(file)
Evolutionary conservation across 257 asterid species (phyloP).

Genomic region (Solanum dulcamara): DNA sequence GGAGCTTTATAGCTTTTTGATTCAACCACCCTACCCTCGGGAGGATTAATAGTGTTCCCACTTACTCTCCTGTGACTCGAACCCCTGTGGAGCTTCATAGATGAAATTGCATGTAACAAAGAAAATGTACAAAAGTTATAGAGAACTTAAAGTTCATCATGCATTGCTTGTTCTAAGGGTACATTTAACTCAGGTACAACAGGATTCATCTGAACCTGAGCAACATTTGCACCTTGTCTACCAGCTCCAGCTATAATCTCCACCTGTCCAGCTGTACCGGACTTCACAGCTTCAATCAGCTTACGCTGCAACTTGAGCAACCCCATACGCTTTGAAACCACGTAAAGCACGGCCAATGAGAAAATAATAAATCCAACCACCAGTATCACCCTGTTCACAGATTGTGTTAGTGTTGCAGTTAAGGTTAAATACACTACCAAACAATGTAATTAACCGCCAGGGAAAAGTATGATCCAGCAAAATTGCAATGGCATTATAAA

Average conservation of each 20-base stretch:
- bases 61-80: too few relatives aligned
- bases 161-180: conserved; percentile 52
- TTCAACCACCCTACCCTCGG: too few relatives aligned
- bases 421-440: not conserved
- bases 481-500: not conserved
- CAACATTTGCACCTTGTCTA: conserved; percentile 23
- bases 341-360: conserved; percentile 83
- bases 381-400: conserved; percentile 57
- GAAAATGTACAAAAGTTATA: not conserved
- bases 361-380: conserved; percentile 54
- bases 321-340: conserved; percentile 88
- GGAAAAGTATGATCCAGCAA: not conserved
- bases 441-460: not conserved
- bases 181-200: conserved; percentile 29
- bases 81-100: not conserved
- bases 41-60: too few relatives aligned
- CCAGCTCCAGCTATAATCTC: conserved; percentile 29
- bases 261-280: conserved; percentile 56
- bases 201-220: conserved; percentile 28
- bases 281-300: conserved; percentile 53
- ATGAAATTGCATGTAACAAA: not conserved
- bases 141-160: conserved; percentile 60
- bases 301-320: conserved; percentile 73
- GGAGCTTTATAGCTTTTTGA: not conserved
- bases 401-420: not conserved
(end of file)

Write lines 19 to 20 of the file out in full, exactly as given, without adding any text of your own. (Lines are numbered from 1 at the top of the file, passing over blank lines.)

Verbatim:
- bases 41-60: too few relatives aligned
- CCAGCTCCAGCTATAATCTC: conserved; percentile 29